South Dakota’s new medical marijuana law is changing less than a year after it went on the books.
Gov. Kristi Noem announced Friday she’d signed a series of cannabis-related measures passed earlier this winter by the state Legislature that modify statutes that govern South Dakota’s medical marijuana program.
From in-home cultivation to the process of getting a medical marijuana identification card through the Department of Health, the six bills the governor signed Friday are aimed at “implementing a safe and responsible medical cannabis program that is the most patient-focused in the country,” Noem said in a statement.
More:Medical marijuana patients can continue to grow cannabis at home, but lawmakers limit number of pot plants
Here are the bills related to medical marijuana and cannabis that have been signed into law.
Senate Bill 19 changes the medical marijuana law to allow nursing homes, treatment center and mental health centers to implement restrictions on cannabis use within their facilities. Specifically, it protects those facilities from being forced to store and administer medical cannabis to clients and patients.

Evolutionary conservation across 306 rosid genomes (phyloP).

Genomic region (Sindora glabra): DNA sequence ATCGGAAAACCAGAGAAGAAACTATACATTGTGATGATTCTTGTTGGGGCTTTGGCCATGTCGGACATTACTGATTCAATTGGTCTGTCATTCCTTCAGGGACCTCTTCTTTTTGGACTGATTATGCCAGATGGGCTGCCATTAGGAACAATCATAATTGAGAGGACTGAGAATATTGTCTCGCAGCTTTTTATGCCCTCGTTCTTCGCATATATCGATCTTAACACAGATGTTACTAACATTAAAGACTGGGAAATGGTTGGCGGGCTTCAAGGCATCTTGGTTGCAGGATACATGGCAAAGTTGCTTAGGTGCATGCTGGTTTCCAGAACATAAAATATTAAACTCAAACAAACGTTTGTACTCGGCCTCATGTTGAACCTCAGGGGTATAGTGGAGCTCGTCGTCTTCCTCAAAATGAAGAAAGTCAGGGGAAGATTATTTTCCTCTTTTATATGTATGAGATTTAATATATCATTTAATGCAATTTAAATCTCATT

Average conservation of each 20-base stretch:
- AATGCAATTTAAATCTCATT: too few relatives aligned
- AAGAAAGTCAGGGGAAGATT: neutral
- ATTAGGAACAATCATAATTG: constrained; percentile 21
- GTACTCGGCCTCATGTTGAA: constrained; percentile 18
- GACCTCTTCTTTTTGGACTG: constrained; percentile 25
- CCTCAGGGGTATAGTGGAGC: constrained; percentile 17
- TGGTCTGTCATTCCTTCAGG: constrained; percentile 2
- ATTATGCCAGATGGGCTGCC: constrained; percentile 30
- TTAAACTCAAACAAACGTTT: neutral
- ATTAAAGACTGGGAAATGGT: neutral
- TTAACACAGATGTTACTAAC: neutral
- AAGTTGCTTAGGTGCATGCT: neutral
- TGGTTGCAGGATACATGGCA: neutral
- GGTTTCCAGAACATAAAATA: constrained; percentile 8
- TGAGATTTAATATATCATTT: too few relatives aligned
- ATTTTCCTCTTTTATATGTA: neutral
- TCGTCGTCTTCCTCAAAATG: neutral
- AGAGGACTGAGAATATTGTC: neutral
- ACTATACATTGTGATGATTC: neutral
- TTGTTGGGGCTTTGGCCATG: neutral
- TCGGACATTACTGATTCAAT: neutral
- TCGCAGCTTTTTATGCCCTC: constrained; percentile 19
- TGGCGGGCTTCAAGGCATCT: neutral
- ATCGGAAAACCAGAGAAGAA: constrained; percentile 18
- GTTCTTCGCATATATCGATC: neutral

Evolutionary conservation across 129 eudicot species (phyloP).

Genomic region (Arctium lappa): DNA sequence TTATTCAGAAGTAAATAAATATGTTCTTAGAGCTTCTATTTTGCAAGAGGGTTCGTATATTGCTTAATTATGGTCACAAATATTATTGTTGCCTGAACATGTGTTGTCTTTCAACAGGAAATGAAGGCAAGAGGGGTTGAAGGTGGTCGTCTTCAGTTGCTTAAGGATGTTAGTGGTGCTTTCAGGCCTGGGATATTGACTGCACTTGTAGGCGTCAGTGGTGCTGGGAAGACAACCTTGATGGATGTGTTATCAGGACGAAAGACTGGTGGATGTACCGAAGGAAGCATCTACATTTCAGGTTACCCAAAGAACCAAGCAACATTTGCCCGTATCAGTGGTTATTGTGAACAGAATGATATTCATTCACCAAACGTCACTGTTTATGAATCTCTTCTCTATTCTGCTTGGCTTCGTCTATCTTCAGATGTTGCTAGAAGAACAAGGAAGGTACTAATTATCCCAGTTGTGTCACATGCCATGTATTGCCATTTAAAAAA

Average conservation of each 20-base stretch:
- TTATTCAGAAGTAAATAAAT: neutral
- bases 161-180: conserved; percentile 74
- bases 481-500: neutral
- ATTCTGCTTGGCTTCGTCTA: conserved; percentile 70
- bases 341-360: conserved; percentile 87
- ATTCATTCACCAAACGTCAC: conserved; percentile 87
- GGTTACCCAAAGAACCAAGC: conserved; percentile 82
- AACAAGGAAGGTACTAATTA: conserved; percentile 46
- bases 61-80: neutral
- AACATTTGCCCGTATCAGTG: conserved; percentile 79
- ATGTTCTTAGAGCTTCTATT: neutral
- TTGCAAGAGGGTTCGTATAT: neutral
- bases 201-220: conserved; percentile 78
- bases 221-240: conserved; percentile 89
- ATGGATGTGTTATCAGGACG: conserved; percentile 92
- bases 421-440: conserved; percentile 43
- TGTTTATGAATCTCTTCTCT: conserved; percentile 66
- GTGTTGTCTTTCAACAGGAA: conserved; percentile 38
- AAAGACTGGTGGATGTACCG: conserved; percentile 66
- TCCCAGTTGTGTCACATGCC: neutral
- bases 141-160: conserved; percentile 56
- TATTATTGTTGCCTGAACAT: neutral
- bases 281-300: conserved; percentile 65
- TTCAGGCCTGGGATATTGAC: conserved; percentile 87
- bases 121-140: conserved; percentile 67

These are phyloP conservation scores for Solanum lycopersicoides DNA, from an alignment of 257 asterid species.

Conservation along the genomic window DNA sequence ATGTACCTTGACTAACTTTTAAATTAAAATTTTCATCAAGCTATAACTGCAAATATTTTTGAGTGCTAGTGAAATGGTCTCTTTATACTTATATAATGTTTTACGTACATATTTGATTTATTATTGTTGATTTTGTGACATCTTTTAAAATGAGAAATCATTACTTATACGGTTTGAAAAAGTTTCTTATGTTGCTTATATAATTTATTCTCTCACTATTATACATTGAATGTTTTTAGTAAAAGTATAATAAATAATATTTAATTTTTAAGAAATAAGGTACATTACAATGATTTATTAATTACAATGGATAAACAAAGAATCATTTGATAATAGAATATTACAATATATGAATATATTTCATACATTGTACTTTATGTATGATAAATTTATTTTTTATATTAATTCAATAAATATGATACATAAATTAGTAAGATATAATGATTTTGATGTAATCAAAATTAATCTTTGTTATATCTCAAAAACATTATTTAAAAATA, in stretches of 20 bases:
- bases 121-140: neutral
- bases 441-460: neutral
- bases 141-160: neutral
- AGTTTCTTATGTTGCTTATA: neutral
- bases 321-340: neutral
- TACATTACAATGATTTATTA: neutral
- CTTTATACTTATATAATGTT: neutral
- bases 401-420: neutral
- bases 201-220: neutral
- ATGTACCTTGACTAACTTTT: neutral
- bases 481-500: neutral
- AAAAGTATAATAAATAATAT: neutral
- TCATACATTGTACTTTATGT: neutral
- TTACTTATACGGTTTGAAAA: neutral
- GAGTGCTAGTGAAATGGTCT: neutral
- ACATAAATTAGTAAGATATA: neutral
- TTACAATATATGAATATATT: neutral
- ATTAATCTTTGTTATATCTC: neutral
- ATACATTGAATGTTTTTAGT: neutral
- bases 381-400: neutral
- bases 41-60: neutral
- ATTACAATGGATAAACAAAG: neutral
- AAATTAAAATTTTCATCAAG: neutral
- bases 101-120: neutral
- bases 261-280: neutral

SB 21 adds language to the medical marijuana law that requires the health department provide written notice if they revoke a previously issued medical marijuana ID card. Before SB 21’s passage, a medical marijuana ID card could be revoked without any obligation to explain why.
SB 24 placed a four-plant cap on the number of cannabis plants a qualified medical marijuana ID cardholder can have in their private residence at one time. Originally, the law spelled out no limit. The new law stipulates that only two plants can be the state of growth at which they produce marijuana buds, while the other two plants cannot be beyond seedling stage.
SB 26 added physician’s assistants and nurse practitioners to the list of medical professionals eligible to certify patients as qualifying for medical marijuana use.
SB 118 clarified testing requirements included in the original medical marijuana law. Going forward, cannabis products must be tested in batches exceeding no more than 50 pounds.
Not specifically related to medical marijuana, SB 201 modified language in South Dakota’s industrial hemp statutes. It allows the health secretary to waive finger-printing requirements for certain hemp growers or owners of property where hemp is being grown. And it adds flexibility to allow hemp producers and manufacturers to temporarily exceed the .3% THC limit required in statute during certain phases of CBD production.